Daily weigh-ins don’t capture an accurate picture of your true weight and it’s easy to become obsessed over body fluctuations that can be caused by water retention. But that doesn’t mean you should stop weighing yourself altogether.
Studies show that people who weigh themselves regularly – at least weekly – have far greater success in weight loss. When you weigh yourself regularly, you make yourself accountable for those little splurges you might make from day to day. So what’s the right frequency for weighing yourself?
Weekly is good.
Lower-kilojoule frozen meals seem like the perfect weight-loss prescription – they’re quick, easy and portion-controlled. Keep a few in the freezer if you think they will assist in your weight-loss efforts. However, it’s important to note that eating them and not satisfying your hunger or kilojoule needs could work against you.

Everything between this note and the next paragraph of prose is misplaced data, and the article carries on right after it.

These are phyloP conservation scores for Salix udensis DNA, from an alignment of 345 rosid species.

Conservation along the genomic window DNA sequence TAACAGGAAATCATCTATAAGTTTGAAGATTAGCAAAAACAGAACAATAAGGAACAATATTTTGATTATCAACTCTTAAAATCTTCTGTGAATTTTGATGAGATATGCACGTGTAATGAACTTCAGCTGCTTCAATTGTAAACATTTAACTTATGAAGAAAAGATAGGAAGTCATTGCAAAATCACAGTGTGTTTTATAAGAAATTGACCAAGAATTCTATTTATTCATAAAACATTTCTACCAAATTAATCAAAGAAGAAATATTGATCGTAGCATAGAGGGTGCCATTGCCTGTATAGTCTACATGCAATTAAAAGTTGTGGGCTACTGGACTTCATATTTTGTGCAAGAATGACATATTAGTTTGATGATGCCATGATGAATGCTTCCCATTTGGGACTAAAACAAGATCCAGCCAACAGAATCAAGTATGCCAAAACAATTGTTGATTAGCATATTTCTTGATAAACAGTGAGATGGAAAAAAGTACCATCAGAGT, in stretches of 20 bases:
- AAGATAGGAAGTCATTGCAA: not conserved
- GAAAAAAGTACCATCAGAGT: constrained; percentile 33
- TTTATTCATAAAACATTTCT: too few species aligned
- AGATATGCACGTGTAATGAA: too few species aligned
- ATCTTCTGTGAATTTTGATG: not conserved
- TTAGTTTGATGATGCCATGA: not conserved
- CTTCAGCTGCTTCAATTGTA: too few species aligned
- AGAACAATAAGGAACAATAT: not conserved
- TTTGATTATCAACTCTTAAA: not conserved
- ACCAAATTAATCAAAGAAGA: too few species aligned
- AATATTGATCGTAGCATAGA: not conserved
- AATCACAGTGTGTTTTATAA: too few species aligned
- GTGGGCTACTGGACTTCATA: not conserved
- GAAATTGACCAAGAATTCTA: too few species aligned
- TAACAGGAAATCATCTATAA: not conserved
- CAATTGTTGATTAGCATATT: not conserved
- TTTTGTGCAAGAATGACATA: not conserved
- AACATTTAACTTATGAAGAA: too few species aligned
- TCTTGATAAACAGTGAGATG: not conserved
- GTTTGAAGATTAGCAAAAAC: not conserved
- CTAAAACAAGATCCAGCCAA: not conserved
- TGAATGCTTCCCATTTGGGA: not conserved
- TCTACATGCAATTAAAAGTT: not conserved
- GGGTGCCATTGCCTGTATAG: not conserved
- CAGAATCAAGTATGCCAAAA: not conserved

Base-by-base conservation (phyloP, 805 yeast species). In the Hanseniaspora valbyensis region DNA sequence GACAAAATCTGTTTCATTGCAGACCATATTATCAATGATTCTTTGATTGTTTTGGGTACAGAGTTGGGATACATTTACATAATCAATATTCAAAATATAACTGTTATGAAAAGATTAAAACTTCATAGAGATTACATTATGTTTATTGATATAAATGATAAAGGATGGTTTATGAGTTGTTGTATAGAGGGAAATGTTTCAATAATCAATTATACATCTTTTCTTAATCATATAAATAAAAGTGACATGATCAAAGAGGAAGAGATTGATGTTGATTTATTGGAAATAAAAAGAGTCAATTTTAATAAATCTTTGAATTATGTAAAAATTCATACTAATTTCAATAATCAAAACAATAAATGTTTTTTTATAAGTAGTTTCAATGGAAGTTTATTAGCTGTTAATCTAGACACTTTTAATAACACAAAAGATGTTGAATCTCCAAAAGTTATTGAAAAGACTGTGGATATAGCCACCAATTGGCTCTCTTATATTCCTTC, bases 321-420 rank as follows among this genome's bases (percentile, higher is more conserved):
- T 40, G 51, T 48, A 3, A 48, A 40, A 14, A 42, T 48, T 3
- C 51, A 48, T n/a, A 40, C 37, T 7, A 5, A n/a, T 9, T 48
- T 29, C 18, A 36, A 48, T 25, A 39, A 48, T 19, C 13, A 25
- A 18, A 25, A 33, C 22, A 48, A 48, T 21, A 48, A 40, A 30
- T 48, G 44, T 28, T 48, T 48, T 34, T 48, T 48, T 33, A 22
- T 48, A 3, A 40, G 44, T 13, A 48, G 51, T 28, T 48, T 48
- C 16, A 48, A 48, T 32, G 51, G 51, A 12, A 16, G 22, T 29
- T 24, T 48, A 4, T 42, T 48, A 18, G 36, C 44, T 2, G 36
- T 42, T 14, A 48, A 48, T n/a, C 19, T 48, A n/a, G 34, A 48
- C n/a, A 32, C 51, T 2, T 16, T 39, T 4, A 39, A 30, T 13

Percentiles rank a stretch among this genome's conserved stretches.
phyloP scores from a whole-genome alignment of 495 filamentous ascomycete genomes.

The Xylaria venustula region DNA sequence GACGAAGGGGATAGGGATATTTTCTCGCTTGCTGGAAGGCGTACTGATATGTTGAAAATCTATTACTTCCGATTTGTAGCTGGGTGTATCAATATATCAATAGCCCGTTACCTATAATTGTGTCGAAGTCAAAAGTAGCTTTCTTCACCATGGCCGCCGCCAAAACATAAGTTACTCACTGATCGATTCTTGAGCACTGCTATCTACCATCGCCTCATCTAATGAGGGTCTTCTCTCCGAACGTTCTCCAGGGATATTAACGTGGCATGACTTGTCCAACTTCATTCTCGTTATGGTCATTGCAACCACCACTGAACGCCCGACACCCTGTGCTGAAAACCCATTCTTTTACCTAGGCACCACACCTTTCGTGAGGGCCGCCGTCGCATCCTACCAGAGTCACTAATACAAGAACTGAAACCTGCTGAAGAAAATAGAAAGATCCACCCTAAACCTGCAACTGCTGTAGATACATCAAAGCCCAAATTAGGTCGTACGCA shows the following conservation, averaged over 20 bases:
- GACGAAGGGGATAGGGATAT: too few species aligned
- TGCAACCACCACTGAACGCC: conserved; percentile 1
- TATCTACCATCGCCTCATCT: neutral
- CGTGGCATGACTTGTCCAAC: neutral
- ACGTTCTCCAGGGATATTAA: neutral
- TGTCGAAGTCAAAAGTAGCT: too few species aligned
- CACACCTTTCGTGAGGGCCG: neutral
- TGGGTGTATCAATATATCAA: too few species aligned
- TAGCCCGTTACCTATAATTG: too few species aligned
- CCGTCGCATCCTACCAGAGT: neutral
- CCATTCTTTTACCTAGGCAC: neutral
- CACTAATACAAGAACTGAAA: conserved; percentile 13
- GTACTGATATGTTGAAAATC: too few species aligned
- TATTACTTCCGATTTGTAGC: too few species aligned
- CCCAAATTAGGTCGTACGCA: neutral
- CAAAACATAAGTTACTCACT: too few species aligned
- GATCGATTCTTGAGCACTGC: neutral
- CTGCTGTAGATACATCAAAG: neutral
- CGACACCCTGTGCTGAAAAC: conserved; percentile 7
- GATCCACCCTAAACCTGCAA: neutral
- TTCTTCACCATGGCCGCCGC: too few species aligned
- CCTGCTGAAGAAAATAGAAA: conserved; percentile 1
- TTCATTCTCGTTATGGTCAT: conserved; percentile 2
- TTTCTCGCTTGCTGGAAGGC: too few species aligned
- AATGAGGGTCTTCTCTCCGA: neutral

Research conducted by The Volumetrics Eating Plan author Barbara Rolls, of Pennsylvania State University, points out that eating low-kilojoule, high-water foods – such as fruits, vegetables, stock-base soups, and salads – helps you feel more satisfied.
Put this concept into action: if you’re going to dine on a low-kilojoule frozen meal, add a large green salad or a serving of a vegie-packed, stock-base soup to help you feel full longer.
Frozen diet dinners are frequently too skimpy on important nutrients to keep you satisfied until the next meal. Many diet dinners contain around 1200 kilojoules and as little as 7 grams of protein (about 28 grams of meat) per serving.